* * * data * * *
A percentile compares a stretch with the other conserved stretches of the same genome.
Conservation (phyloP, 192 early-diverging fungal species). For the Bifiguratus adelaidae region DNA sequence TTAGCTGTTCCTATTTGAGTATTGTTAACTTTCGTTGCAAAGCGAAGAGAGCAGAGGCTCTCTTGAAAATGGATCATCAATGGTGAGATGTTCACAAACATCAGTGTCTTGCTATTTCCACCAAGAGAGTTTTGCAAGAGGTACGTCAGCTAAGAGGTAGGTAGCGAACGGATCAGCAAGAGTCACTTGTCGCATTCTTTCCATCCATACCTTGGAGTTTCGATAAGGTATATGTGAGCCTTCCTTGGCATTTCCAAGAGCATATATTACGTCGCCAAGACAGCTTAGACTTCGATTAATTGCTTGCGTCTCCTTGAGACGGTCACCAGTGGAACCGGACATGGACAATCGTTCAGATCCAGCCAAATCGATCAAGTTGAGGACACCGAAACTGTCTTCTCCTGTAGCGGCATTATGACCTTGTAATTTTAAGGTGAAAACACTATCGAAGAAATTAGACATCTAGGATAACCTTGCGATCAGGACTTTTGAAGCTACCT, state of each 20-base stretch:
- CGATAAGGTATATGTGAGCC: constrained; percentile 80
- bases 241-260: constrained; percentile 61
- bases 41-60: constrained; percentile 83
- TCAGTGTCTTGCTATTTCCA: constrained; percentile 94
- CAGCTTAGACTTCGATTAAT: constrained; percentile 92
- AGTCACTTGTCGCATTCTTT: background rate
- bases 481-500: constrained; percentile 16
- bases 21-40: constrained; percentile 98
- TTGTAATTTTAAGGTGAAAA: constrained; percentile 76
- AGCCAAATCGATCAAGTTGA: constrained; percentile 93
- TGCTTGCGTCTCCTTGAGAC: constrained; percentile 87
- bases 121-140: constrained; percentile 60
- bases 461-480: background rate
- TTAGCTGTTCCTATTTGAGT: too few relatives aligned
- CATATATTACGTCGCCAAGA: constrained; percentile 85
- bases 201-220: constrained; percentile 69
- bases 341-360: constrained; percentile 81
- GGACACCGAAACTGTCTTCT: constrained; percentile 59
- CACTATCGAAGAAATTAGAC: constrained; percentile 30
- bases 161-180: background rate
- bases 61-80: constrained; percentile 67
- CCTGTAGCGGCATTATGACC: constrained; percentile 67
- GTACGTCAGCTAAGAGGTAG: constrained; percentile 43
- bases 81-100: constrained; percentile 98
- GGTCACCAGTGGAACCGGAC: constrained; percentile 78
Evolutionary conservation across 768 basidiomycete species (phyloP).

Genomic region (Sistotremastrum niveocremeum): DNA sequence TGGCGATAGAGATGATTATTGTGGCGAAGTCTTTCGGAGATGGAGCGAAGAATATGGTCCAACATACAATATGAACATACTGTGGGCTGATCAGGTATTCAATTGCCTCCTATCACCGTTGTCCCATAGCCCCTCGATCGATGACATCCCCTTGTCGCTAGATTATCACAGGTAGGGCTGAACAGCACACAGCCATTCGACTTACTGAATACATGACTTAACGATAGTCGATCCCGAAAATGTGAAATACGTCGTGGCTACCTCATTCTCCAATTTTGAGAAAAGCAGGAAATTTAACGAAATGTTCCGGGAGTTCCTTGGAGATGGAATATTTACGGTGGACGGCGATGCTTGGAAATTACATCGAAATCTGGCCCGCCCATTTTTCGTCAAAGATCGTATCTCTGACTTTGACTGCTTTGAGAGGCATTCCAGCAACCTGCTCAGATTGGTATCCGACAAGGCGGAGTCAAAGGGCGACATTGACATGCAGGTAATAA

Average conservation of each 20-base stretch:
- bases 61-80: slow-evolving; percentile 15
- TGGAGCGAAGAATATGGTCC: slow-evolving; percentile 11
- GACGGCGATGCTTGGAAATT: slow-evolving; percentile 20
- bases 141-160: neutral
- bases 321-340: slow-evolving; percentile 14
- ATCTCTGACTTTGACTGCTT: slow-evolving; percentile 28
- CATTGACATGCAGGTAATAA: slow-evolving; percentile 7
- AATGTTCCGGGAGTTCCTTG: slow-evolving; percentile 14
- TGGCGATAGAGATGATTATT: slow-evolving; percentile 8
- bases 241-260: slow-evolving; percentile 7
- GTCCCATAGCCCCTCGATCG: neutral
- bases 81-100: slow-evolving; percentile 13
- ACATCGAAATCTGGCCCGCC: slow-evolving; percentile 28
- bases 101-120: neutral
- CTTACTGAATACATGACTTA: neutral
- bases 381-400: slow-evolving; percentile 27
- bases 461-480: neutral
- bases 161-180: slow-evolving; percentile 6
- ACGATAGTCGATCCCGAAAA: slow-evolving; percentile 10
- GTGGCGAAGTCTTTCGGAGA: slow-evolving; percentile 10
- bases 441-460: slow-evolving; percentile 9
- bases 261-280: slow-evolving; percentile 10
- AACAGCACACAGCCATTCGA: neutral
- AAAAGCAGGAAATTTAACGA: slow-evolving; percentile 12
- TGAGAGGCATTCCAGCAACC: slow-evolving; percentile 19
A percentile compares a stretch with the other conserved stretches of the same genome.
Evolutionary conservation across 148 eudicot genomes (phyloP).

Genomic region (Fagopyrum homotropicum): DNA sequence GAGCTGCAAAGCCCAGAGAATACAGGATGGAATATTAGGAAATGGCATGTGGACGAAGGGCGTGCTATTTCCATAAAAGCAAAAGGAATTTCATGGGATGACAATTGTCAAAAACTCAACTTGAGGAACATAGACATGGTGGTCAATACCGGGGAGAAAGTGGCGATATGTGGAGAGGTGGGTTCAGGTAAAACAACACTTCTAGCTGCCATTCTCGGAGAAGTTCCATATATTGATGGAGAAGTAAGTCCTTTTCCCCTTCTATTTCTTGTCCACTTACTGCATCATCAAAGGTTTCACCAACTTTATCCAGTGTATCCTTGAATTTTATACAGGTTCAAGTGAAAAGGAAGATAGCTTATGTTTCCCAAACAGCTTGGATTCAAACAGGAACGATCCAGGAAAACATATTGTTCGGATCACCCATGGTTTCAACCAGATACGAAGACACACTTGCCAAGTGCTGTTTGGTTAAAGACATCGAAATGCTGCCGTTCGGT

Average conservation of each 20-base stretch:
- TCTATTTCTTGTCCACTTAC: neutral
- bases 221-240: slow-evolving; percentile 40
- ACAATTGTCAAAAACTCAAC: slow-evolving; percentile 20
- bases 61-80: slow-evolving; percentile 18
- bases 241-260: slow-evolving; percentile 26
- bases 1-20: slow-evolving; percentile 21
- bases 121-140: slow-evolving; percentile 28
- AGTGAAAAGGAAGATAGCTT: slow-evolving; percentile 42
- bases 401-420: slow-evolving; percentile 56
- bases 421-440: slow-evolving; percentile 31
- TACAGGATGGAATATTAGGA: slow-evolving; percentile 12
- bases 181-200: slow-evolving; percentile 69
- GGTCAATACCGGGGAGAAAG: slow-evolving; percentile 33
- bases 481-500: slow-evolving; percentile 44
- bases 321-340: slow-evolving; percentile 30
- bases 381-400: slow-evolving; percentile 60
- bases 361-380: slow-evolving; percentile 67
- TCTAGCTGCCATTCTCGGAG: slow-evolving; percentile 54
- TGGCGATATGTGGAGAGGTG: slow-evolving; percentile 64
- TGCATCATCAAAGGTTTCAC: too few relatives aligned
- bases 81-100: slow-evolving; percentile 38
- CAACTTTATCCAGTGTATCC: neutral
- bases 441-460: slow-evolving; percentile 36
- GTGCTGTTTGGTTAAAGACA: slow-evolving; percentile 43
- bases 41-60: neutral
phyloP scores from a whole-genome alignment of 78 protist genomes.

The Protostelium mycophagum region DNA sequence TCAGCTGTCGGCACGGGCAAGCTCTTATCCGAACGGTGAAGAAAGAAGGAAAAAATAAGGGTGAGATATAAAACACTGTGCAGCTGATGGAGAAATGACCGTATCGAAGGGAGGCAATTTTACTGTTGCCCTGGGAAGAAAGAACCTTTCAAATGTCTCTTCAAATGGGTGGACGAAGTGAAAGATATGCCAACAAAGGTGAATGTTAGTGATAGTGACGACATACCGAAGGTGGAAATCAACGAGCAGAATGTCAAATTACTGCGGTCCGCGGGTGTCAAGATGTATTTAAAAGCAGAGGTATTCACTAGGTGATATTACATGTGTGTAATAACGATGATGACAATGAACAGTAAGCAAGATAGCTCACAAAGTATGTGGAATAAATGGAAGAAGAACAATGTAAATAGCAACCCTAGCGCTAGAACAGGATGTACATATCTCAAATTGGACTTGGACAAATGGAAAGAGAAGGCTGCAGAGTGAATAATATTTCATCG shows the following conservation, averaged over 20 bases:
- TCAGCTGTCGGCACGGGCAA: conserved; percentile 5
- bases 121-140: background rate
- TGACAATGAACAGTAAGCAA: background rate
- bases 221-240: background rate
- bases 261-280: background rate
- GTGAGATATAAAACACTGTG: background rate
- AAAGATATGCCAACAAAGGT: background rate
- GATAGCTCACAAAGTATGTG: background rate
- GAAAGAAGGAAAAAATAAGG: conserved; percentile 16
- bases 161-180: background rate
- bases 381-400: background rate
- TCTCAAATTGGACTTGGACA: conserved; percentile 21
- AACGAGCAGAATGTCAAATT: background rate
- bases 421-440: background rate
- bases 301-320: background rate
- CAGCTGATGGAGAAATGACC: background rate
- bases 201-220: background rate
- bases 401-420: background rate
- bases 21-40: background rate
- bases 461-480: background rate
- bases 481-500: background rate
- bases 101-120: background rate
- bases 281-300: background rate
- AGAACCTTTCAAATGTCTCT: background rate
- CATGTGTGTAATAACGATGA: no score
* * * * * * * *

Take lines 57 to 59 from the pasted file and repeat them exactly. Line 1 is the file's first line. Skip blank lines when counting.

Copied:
Evolutionary conservation across 148 eudicot genomes (phyloP).

Genomic region (Fagopyrum homotropicum): DNA sequence GAGCTGCAAAGCCCAGAGAATACAGGATGGAATATTAGGAAATGGCATGTGGACGAAGGGCGTGCTATTTCCATAAAAGCAAAAGGAATTTCATGGGATGACAATTGTCAAAAACTCAACTTGAGGAACATAGACATGGTGGTCAATACCGGGGAGAAAGTGGCGATATGTGGAGAGGTGGGTTCAGGTAAAACAACACTTCTAGCTGCCATTCTCGGAGAAGTTCCATATATTGATGGAGAAGTAAGTCCTTTTCCCCTTCTATTTCTTGTCCACTTACTGCATCATCAAAGGTTTCACCAACTTTATCCAGTGTATCCTTGAATTTTATACAGGTTCAAGTGAAAAGGAAGATAGCTTATGTTTCCCAAACAGCTTGGATTCAAACAGGAACGATCCAGGAAAACATATTGTTCGGATCACCCATGGTTTCAACCAGATACGAAGACACACTTGCCAAGTGCTGTTTGGTTAAAGACATCGAAATGCTGCCGTTCGGT

Average conservation of each 20-base stretch: